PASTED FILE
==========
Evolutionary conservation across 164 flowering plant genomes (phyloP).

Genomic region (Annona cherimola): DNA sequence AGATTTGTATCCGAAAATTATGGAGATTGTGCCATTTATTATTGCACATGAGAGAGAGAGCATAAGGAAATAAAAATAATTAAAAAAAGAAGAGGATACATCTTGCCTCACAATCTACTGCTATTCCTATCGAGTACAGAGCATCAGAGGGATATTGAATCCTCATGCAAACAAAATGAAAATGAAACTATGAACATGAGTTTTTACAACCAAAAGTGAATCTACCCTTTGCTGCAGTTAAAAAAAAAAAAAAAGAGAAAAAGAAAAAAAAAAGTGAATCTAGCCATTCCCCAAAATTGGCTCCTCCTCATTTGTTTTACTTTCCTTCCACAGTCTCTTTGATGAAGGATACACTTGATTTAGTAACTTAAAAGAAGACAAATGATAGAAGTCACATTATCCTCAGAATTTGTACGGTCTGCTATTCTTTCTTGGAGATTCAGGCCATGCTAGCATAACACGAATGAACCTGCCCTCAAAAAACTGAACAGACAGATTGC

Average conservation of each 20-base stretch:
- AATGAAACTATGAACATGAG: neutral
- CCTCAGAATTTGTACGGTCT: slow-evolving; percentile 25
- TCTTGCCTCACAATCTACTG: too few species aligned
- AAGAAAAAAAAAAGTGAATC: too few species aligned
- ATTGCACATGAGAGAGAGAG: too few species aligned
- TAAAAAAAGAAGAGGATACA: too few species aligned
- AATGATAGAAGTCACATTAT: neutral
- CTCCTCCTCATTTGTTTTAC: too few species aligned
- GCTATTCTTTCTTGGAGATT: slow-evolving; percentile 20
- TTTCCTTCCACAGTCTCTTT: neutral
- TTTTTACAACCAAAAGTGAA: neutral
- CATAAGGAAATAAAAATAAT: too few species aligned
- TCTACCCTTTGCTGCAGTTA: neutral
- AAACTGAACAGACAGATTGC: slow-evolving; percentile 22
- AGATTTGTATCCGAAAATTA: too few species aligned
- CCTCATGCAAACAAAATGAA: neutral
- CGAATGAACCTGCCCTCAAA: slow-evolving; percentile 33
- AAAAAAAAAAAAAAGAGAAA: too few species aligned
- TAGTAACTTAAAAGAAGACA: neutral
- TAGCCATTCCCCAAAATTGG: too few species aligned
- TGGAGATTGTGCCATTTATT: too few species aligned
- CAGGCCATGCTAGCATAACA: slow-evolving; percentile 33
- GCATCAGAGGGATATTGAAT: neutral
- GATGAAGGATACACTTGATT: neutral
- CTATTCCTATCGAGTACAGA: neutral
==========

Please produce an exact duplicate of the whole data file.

Evolutionary conservation across 164 flowering plant genomes (phyloP).

Genomic region (Annona cherimola): DNA sequence AGATTTGTATCCGAAAATTATGGAGATTGTGCCATTTATTATTGCACATGAGAGAGAGAGCATAAGGAAATAAAAATAATTAAAAAAAGAAGAGGATACATCTTGCCTCACAATCTACTGCTATTCCTATCGAGTACAGAGCATCAGAGGGATATTGAATCCTCATGCAAACAAAATGAAAATGAAACTATGAACATGAGTTTTTACAACCAAAAGTGAATCTACCCTTTGCTGCAGTTAAAAAAAAAAAAAAAGAGAAAAAGAAAAAAAAAAGTGAATCTAGCCATTCCCCAAAATTGGCTCCTCCTCATTTGTTTTACTTTCCTTCCACAGTCTCTTTGATGAAGGATACACTTGATTTAGTAACTTAAAAGAAGACAAATGATAGAAGTCACATTATCCTCAGAATTTGTACGGTCTGCTATTCTTTCTTGGAGATTCAGGCCATGCTAGCATAACACGAATGAACCTGCCCTCAAAAAACTGAACAGACAGATTGC

Average conservation of each 20-base stretch:
- AATGAAACTATGAACATGAG: neutral
- CCTCAGAATTTGTACGGTCT: slow-evolving; percentile 25
- TCTTGCCTCACAATCTACTG: too few species aligned
- AAGAAAAAAAAAAGTGAATC: too few species aligned
- ATTGCACATGAGAGAGAGAG: too few species aligned
- TAAAAAAAGAAGAGGATACA: too few species aligned
- AATGATAGAAGTCACATTAT: neutral
- CTCCTCCTCATTTGTTTTAC: too few species aligned
- GCTATTCTTTCTTGGAGATT: slow-evolving; percentile 20
- TTTCCTTCCACAGTCTCTTT: neutral
- TTTTTACAACCAAAAGTGAA: neutral
- CATAAGGAAATAAAAATAAT: too few species aligned
- TCTACCCTTTGCTGCAGTTA: neutral
- AAACTGAACAGACAGATTGC: slow-evolving; percentile 22
- AGATTTGTATCCGAAAATTA: too few species aligned
- CCTCATGCAAACAAAATGAA: neutral
- CGAATGAACCTGCCCTCAAA: slow-evolving; percentile 33
- AAAAAAAAAAAAAAGAGAAA: too few species aligned
- TAGTAACTTAAAAGAAGACA: neutral
- TAGCCATTCCCCAAAATTGG: too few species aligned
- TGGAGATTGTGCCATTTATT: too few species aligned
- CAGGCCATGCTAGCATAACA: slow-evolving; percentile 33
- GCATCAGAGGGATATTGAAT: neutral
- GATGAAGGATACACTTGATT: neutral
- CTATTCCTATCGAGTACAGA: neutral